Appearing at Bay Area Shuckers game March 24

I will be appearing March 24 at the Bay Area Shuckers Fan Appreciation Night. The game starts at 7PM.

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What’s the big deal about this show?

The AlchemistYesterday, I posted about making some changes to my act. A friend of mine asked me on Facebook if I was going to be doing my Street Act.
Like most things worth discussing, it’s a complex subject.
My Street Act was developed with specific criteria in mind.
1. It has to play fast, under 15 minutes (to allow for more ”hats”)
2. I wanted it to consist, for simplicity, of three routines.
3. It has to pack light (the whole show has to be portable enough to carry, set up and break down quickly by myself)
4. Everything needs to reset automatically and immediately, in the open.
5. It has to use no consumable materials, i.e. liquids, paper or the like, that have to be replenished.
6. The show still needs to be a complete act with a proper flow and dramatic build, with an interest-catching opener, audience-holding body and a strong close.
The goal of the show is to entertain the audience, and induce them to be generous when I pass the hat after the show. I then need to be able to immediately start the process again.
The requirements of the Stand-up show I am working on now are somewhat different, as are the goals.
1. I want the basic show, the core, to be 20 minutes long, with additional routines and bits that can be added and substituted to allow the show to be adjusted easily to fit any time slot up to an hour. I also want to be able to substitute or even delete material to shorten the act to 15 or even 10 minutes.
2. At present my core show consists of four routines. I have other material available to use, up to an hour, but some of these routines are not yet performance-ready.
3. Portability requirements are less stringent. As long as I can carry the show by car and set up by myself in 30 minutes I can work with it.
4. Immediate reset is not important.
5. Consumable materials, such as liquids, paper, foods etc. are not an issue.
6. The modules I add or remove need to be designed to flow together, and provide a proper “build” of interest, so that the show maintains that interest from start to finish.. Like the street show, the opener has to capture interest, and the close must be strong. The body of the show must build dramatic interest, and make sense.
7. Every transition between routines must be logical and interesting. “And now for my next trick…” is not an option.
The goal of the stand-up show differs slightly from the Street show. While it still must be solidly entertaining, I am hoping to generate repeat bookings and referrals, rather than tips.

I’d like to hear from other performers, not limited to magicians, about their experience along these lines, and any hints or tips they may have to help with the process.
Thanks!
Dr Don S.

The “Good Old Days”

This morning when I opened my email, I was greeted with yet another Right-Wing chain letter. This one cried the usual river of complaints against government interference with business. Naturally, all this alleged government interference began with the Obama Administration.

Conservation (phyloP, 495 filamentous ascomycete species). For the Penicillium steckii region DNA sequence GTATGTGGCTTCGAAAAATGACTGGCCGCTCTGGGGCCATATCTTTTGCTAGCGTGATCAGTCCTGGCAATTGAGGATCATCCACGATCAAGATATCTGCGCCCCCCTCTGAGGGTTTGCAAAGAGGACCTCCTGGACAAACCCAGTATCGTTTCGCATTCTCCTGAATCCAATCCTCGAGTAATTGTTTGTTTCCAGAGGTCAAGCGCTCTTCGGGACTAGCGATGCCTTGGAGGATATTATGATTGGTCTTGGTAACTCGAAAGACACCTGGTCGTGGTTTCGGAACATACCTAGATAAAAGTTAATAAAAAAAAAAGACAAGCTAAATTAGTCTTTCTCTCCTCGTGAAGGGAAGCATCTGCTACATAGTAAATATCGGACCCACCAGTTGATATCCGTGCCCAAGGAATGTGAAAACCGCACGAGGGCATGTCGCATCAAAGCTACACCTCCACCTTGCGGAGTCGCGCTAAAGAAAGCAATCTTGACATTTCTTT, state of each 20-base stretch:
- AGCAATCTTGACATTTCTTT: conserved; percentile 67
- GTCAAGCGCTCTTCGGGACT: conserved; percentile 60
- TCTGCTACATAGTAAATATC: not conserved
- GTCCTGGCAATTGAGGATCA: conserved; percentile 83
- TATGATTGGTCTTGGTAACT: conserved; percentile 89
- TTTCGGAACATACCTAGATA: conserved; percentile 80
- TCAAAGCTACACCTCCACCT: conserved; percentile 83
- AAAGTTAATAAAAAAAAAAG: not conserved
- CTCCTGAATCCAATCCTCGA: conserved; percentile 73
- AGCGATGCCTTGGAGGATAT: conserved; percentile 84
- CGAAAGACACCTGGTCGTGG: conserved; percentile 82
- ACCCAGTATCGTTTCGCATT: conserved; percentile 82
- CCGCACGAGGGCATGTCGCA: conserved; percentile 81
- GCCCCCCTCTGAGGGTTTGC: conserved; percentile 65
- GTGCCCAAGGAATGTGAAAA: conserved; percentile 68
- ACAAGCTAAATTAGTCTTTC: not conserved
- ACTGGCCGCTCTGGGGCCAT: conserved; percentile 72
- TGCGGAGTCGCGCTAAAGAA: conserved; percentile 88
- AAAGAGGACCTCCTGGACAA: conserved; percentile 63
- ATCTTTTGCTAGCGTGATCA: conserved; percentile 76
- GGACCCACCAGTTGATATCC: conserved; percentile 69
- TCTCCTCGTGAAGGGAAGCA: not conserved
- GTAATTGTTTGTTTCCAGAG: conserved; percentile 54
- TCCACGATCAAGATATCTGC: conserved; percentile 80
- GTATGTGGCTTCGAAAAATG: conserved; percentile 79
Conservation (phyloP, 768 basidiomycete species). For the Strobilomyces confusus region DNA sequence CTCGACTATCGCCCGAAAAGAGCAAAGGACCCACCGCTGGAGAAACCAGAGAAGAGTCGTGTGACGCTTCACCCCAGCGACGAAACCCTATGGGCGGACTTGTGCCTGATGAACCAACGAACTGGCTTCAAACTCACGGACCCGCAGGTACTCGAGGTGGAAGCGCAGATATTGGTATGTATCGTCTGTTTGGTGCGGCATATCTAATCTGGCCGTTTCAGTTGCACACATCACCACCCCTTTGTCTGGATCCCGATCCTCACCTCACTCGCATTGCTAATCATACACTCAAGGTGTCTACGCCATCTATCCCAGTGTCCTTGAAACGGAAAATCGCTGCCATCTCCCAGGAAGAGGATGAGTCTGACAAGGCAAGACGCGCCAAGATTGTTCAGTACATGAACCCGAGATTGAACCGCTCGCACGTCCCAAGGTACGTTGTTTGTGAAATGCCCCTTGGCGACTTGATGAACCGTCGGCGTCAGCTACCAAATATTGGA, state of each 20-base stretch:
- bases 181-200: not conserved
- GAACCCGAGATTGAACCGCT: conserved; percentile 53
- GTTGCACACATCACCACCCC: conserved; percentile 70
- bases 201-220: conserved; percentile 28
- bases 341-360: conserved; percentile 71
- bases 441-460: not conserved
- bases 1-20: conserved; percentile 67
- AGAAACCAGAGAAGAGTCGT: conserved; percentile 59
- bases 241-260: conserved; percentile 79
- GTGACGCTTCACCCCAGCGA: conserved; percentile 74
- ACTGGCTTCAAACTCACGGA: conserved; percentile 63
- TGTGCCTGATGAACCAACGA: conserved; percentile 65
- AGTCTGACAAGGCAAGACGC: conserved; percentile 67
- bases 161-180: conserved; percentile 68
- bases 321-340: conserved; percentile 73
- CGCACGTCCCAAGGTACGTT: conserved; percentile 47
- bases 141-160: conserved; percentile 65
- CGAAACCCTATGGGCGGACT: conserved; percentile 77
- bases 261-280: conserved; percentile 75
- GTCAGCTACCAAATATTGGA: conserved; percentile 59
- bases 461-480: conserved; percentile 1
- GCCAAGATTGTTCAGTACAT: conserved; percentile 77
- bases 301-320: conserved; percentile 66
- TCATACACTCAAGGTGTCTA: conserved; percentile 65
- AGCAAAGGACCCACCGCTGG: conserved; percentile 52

According to this letter, the entire reason for the lack of jobs in the economy is the backbreaking burden of government regulations, telling businesses who they can hire, what hours they can require workers to work, and what they can be paid All government does in return is tax these poor beleaguered businesses.

First, let’s talk about these unfair regulations and burdensome labor laws. Evidently those on the Right need to be reminded about how “Business” operated in the days before government regulation.

Here are a few scenes from our History, in the days before the government stepped in and told business “who they can hire, how many hours they can work and what they have to pay”

It’s true that many of our jobs have been lost when “Business” outsourced these jobs overseas. Why did they do it? Because they are free to operate without government regulation, and their costs for labor are lower.

What do they get for their money? Sweatshops, child labor, unsafe factories, and poverty level payrolls. Exactly the way they’d like to be able to operate here.

“The Good Old Days”, indeed.

Now let’s take a look at this awful tax burden they are complaining about.

Corporations have been successful at returning to a profitable mode of operation, and the stock market has indeed recovered from the economic disaster that occurred near the end of the eight year Bush Administration. During that administration, a tax restructuring gave the wealthiest businesses and individuals in America the biggest tax break in history. This tax break remains in effect to this day, and yet business wants more.

They argue that they pay an unfair amount of the tax burden, and that this burden should be shifted to the shoulders of the Middle Class Wage Earner. They further argue that the money collected in taxes is wasted and frittered away by the government.
Perhaps so.

After all, business gets nothing for their money, do they?

So, lets all jump on the Tea Party bandwagon, and get government out of the way, so Business can return to the Good Old Days, and we can all have sweatshop jobs with no minimum wage, no collective bargaining and no Social Safety Net, and get rid of all these useless government programs! (he sneered, his jaws dripping with sarcasm…)